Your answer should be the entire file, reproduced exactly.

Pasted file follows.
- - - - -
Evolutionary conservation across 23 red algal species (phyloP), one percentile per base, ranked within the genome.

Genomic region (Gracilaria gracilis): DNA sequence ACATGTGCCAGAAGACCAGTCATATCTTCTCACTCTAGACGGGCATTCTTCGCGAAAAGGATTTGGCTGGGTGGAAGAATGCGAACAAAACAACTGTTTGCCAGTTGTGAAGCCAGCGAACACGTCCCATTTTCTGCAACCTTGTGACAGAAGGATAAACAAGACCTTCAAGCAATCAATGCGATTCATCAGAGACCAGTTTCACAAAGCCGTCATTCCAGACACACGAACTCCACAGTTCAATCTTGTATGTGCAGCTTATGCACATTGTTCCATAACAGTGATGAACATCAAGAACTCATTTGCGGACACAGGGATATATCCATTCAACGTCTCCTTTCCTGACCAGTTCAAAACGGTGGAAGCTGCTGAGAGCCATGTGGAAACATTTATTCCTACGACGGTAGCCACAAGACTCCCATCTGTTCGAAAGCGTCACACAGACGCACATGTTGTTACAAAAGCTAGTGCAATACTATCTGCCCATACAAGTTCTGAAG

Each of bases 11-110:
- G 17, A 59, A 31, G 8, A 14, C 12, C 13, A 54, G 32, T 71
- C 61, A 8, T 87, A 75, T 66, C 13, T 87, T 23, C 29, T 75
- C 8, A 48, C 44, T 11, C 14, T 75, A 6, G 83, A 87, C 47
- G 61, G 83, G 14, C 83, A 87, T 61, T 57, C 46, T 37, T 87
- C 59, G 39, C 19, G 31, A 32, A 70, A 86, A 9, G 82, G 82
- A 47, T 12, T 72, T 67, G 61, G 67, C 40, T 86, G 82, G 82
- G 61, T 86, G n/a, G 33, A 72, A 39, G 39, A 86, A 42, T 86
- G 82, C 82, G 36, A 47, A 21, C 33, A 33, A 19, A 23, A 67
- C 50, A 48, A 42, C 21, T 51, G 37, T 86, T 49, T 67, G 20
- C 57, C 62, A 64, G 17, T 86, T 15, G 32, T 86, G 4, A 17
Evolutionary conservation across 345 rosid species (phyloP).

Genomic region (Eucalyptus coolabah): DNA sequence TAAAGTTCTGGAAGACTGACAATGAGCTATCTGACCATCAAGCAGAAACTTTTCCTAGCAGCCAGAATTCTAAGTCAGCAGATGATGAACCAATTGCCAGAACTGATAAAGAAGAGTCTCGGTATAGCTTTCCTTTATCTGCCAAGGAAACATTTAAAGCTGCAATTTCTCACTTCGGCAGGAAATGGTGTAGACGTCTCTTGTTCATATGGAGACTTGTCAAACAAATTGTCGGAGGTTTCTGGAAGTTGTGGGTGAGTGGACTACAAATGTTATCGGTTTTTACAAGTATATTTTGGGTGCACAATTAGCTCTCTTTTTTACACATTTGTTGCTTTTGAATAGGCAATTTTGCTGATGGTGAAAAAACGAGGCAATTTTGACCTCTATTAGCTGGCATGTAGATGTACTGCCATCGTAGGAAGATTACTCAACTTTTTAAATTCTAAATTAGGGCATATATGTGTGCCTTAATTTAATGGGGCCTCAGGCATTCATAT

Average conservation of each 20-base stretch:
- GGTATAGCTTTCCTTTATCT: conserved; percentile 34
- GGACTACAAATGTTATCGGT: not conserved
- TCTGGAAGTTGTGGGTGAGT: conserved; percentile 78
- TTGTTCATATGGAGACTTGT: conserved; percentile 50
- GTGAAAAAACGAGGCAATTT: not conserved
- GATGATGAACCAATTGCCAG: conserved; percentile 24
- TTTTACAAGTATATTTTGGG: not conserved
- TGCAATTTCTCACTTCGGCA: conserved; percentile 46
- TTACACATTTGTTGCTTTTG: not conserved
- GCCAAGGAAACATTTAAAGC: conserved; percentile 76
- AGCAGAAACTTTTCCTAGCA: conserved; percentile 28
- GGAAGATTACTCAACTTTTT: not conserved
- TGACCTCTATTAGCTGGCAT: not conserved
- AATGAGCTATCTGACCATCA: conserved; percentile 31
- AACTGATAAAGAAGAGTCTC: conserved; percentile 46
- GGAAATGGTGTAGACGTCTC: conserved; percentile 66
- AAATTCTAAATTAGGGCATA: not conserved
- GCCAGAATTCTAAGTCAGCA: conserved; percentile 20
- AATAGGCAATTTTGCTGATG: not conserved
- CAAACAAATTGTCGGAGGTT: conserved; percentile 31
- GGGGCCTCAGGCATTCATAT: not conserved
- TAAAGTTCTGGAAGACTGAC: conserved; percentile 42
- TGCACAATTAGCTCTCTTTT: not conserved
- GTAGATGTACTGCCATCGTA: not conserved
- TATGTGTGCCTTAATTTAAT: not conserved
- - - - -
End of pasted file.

Evolutionary conservation across 23 red algal species (phyloP), one percentile per base, ranked within the genome.

Genomic region (Gracilaria gracilis): DNA sequence ACATGTGCCAGAAGACCAGTCATATCTTCTCACTCTAGACGGGCATTCTTCGCGAAAAGGATTTGGCTGGGTGGAAGAATGCGAACAAAACAACTGTTTGCCAGTTGTGAAGCCAGCGAACACGTCCCATTTTCTGCAACCTTGTGACAGAAGGATAAACAAGACCTTCAAGCAATCAATGCGATTCATCAGAGACCAGTTTCACAAAGCCGTCATTCCAGACACACGAACTCCACAGTTCAATCTTGTATGTGCAGCTTATGCACATTGTTCCATAACAGTGATGAACATCAAGAACTCATTTGCGGACACAGGGATATATCCATTCAACGTCTCCTTTCCTGACCAGTTCAAAACGGTGGAAGCTGCTGAGAGCCATGTGGAAACATTTATTCCTACGACGGTAGCCACAAGACTCCCATCTGTTCGAAAGCGTCACACAGACGCACATGTTGTTACAAAAGCTAGTGCAATACTATCTGCCCATACAAGTTCTGAAG

Each of bases 11-110:
- G 17, A 59, A 31, G 8, A 14, C 12, C 13, A 54, G 32, T 71
- C 61, A 8, T 87, A 75, T 66, C 13, T 87, T 23, C 29, T 75
- C 8, A 48, C 44, T 11, C 14, T 75, A 6, G 83, A 87, C 47
- G 61, G 83, G 14, C 83, A 87, T 61, T 57, C 46, T 37, T 87
- C 59, G 39, C 19, G 31, A 32, A 70, A 86, A 9, G 82, G 82
- A 47, T 12, T 72, T 67, G 61, G 67, C 40, T 86, G 82, G 82
- G 61, T 86, G n/a, G 33, A 72, A 39, G 39, A 86, A 42, T 86
- G 82, C 82, G 36, A 47, A 21, C 33, A 33, A 19, A 23, A 67
- C 50, A 48, A 42, C 21, T 51, G 37, T 86, T 49, T 67, G 20
- C 57, C 62, A 64, G 17, T 86, T 15, G 32, T 86, G 4, A 17
Evolutionary conservation across 345 rosid species (phyloP).

Genomic region (Eucalyptus coolabah): DNA sequence TAAAGTTCTGGAAGACTGACAATGAGCTATCTGACCATCAAGCAGAAACTTTTCCTAGCAGCCAGAATTCTAAGTCAGCAGATGATGAACCAATTGCCAGAACTGATAAAGAAGAGTCTCGGTATAGCTTTCCTTTATCTGCCAAGGAAACATTTAAAGCTGCAATTTCTCACTTCGGCAGGAAATGGTGTAGACGTCTCTTGTTCATATGGAGACTTGTCAAACAAATTGTCGGAGGTTTCTGGAAGTTGTGGGTGAGTGGACTACAAATGTTATCGGTTTTTACAAGTATATTTTGGGTGCACAATTAGCTCTCTTTTTTACACATTTGTTGCTTTTGAATAGGCAATTTTGCTGATGGTGAAAAAACGAGGCAATTTTGACCTCTATTAGCTGGCATGTAGATGTACTGCCATCGTAGGAAGATTACTCAACTTTTTAAATTCTAAATTAGGGCATATATGTGTGCCTTAATTTAATGGGGCCTCAGGCATTCATAT

Average conservation of each 20-base stretch:
- GGTATAGCTTTCCTTTATCT: conserved; percentile 34
- GGACTACAAATGTTATCGGT: not conserved
- TCTGGAAGTTGTGGGTGAGT: conserved; percentile 78
- TTGTTCATATGGAGACTTGT: conserved; percentile 50
- GTGAAAAAACGAGGCAATTT: not conserved
- GATGATGAACCAATTGCCAG: conserved; percentile 24
- TTTTACAAGTATATTTTGGG: not conserved
- TGCAATTTCTCACTTCGGCA: conserved; percentile 46
- TTACACATTTGTTGCTTTTG: not conserved
- GCCAAGGAAACATTTAAAGC: conserved; percentile 76
- AGCAGAAACTTTTCCTAGCA: conserved; percentile 28
- GGAAGATTACTCAACTTTTT: not conserved
- TGACCTCTATTAGCTGGCAT: not conserved
- AATGAGCTATCTGACCATCA: conserved; percentile 31
- AACTGATAAAGAAGAGTCTC: conserved; percentile 46
- GGAAATGGTGTAGACGTCTC: conserved; percentile 66
- AAATTCTAAATTAGGGCATA: not conserved
- GCCAGAATTCTAAGTCAGCA: conserved; percentile 20
- AATAGGCAATTTTGCTGATG: not conserved
- CAAACAAATTGTCGGAGGTT: conserved; percentile 31
- GGGGCCTCAGGCATTCATAT: not conserved
- TAAAGTTCTGGAAGACTGAC: conserved; percentile 42
- TGCACAATTAGCTCTCTTTT: not conserved
- GTAGATGTACTGCCATCGTA: not conserved
- TATGTGTGCCTTAATTTAAT: not conserved